Chinese medical teams are on site in countries including Samoa, helping local health authorities develop guidelines on how to control the coronavirus. Specialized military vehicles are provided in Fiji.
According to the World Health Organization, the Pacific Ocean has reported 312 cases and 7 deaths, most of which are in the United States in Guam.

The islands have so far largely protected the coronavirus thanks to remoteness and early blocking measures. But local communities could face disastrous consequences if the virus were to be affected due to insufficient medical care and a lack of testing capacity, experts warned.

“China’s involvement in the Pacific today is driven by opportunism. They are trying to gain as much influence as possible,” said Jonathan Prieck, director of the Pacific Island Program at the Lowee Institute.

China’s Foreign Ministry denies proverb China’s aid to the Pacific is “real” and has “no political affiliation.”

But stronger connections can be useful in times of need.

In May, when China faced a global response to its early response to the coronavirus epidemic, it turned to the Pacific for support. Days before the World Health Assembly in May, ministers from 10 Pacific countries joined in a video conference of Covid-19, convened by China.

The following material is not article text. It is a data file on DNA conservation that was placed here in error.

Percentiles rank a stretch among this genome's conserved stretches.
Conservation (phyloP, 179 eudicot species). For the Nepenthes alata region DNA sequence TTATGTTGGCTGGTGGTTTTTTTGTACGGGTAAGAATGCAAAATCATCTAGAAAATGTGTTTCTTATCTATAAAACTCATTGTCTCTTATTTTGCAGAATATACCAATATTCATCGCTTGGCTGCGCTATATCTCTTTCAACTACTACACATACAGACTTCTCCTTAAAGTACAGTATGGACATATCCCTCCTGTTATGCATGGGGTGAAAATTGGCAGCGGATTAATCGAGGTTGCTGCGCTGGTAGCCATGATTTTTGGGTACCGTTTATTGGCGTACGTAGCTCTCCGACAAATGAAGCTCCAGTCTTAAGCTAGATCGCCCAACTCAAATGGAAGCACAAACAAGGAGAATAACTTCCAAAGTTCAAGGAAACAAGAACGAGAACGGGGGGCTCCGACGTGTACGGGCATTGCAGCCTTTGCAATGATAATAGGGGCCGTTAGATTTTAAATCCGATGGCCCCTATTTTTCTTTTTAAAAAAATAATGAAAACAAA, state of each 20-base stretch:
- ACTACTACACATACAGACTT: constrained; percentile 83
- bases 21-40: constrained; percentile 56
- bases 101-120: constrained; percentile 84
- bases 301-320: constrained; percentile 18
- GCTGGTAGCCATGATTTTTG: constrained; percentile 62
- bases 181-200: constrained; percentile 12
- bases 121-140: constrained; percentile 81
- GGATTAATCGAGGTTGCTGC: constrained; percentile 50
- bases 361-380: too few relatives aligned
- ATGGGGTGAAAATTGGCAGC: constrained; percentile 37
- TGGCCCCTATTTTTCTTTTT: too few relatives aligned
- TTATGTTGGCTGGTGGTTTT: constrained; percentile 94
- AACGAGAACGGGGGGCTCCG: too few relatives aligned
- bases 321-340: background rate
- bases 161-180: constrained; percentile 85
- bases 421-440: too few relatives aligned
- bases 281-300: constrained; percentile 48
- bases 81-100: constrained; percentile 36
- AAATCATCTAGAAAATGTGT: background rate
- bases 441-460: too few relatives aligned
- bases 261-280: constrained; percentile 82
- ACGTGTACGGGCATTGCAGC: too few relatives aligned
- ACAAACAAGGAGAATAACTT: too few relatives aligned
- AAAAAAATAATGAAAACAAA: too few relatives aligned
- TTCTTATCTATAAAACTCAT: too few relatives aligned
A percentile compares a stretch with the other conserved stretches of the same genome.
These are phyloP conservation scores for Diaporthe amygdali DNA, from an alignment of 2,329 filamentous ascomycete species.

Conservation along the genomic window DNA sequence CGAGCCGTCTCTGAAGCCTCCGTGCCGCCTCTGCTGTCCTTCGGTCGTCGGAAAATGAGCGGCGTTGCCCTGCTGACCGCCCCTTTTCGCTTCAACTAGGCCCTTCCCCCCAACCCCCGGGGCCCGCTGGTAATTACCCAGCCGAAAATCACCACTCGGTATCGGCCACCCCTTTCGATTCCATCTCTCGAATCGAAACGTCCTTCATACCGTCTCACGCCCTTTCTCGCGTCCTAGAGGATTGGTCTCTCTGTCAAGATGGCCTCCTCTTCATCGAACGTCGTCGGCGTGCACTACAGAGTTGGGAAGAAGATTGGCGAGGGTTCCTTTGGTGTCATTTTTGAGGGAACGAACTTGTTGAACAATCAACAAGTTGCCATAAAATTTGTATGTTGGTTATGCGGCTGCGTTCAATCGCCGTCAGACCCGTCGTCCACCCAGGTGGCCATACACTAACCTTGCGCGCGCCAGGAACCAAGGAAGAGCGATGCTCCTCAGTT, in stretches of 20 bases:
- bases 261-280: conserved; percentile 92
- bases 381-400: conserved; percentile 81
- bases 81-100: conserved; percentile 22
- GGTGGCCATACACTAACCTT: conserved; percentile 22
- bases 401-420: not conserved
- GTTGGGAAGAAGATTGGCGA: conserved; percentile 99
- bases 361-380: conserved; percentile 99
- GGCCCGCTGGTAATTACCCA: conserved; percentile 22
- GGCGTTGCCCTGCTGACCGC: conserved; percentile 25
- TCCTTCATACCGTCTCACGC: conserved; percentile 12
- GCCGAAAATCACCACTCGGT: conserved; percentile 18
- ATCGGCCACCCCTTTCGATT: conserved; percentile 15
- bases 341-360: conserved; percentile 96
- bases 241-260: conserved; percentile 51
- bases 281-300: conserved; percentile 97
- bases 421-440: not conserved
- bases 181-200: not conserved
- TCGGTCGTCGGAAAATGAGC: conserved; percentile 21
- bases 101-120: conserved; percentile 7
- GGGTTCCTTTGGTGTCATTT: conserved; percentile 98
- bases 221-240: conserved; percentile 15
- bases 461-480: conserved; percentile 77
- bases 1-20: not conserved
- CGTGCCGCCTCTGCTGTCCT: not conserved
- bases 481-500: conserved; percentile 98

The meeting ended with a brilliant confirmation of the coronavirus reaction in China.

“This is what the Chinese government needs,” said Dengua Zhang of the Australian National University in Canberra.

in joint press release after the event, the nations of the Pacific Island praised China for its “open, transparent and responsible approach to taking timely and sound measures to respond and share its experience of containment.”

The Trump administration has repeatedly blamed China for the pandemic, while Canberra infuriated Beijing with its call for an independent investigation into the origins of the virus.

Australia is stepping

However, Chinese coronavirus aid to the Pacific, paler compared to Australia’s financial support. Last month Canberra said it spends A $ 100 million ($ 69 million) to provide “quick financial support” to 10 countries in the region, with the money being diverted from existing aid programs.
Australia also recently announced that it will broadcast popular television shows such as “Neighbors” and “Masterchef” in seven Pacific states – a move that is widely seen as a soft pressure of force to counter China’s growing influence.

“The Australian government has clearly acknowledged that there can be no room for creating a vacuum (be it) strong power, soft power, the relief front or the medical front,” Prake said.

“They cannot withdraw from any vacuum for fear that China may fill it.”